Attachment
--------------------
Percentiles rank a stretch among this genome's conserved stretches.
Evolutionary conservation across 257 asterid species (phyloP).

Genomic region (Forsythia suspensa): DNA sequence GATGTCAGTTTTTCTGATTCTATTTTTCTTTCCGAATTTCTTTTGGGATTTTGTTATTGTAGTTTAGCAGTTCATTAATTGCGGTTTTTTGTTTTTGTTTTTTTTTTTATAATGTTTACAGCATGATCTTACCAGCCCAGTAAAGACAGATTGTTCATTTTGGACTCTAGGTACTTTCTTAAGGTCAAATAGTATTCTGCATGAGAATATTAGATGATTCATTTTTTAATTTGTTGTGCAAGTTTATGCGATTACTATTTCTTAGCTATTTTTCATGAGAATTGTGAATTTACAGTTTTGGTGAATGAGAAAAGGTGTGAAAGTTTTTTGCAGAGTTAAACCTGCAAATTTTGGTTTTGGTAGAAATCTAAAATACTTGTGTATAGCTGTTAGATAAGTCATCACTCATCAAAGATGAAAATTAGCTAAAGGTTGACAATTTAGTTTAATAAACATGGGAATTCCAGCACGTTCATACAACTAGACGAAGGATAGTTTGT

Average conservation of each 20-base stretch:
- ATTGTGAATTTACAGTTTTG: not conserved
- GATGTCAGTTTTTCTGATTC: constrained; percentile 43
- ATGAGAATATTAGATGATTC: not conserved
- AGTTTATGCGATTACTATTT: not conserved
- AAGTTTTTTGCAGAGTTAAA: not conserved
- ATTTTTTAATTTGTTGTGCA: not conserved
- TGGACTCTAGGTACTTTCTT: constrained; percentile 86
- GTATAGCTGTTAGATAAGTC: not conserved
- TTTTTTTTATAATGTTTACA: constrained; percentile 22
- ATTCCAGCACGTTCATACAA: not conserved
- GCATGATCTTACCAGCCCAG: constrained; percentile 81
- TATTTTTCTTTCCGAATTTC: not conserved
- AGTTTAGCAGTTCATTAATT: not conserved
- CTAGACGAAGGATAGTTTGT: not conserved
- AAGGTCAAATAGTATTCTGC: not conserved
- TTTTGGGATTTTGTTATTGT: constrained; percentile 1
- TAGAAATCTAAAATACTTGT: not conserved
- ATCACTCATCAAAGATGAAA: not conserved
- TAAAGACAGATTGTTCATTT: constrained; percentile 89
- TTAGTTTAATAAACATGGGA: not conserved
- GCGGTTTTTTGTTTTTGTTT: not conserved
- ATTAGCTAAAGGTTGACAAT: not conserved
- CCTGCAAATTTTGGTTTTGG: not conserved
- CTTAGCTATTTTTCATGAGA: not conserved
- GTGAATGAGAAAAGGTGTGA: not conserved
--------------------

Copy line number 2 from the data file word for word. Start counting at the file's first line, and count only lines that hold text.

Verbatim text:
Evolutionary conservation across 257 asterid species (phyloP).